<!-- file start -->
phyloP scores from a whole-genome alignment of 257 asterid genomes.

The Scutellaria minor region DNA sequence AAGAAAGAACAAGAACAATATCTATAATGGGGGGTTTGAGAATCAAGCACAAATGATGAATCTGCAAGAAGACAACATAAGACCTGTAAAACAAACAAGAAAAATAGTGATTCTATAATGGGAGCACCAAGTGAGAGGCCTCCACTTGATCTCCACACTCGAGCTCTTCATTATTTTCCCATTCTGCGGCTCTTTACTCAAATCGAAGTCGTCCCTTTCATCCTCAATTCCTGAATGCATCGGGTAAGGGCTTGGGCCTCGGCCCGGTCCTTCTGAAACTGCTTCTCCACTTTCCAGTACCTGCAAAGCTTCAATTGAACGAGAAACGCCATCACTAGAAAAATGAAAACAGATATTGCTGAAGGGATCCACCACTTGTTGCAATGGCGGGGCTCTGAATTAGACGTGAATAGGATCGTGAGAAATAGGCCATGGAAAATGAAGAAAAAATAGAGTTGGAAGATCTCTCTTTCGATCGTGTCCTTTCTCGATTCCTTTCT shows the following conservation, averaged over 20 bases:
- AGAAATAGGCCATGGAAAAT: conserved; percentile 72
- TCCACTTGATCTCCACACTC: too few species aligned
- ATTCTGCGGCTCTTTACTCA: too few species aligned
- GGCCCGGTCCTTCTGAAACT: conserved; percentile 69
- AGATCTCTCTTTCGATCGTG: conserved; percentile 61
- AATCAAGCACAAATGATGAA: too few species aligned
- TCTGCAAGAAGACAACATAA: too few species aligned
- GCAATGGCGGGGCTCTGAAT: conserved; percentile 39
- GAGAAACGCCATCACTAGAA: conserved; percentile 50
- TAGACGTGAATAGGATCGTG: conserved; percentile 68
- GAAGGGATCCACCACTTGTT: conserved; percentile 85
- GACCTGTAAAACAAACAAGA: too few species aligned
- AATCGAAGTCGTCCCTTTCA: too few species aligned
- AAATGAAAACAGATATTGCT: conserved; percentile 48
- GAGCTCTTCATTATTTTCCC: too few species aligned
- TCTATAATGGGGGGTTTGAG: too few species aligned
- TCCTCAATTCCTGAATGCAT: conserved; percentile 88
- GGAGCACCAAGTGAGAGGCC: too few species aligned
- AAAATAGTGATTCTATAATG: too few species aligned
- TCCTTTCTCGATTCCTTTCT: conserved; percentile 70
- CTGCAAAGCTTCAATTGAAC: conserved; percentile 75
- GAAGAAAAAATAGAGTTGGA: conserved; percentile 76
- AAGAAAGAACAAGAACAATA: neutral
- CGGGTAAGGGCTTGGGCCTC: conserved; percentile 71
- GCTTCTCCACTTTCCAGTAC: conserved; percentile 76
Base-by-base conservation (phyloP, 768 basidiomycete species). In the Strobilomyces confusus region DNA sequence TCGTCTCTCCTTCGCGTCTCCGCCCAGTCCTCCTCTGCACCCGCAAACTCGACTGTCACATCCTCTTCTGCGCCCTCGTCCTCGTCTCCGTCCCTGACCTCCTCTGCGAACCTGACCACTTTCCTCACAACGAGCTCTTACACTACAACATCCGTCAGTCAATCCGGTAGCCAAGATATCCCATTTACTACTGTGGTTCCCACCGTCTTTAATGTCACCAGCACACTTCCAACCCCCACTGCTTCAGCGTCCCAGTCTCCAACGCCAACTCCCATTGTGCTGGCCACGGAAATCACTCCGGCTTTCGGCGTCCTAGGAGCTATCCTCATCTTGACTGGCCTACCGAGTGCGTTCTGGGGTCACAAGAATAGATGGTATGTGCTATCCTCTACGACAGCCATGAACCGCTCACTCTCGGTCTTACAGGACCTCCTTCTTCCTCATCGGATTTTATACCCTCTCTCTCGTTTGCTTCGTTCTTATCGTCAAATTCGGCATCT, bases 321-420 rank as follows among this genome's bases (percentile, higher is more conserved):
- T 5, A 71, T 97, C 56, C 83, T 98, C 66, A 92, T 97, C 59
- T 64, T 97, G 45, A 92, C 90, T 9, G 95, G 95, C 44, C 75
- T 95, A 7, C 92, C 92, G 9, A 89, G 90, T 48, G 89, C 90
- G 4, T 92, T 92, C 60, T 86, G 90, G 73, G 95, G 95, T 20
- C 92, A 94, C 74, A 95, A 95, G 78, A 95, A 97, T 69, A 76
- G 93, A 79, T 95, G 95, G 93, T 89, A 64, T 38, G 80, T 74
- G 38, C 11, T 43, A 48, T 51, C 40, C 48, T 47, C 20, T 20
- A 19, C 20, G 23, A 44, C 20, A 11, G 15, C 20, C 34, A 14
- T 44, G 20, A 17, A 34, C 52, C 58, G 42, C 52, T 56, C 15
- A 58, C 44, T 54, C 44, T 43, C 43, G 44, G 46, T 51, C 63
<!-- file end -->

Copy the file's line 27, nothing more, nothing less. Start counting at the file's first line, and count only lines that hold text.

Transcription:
- GCTTCTCCACTTTCCAGTAC: conserved; percentile 76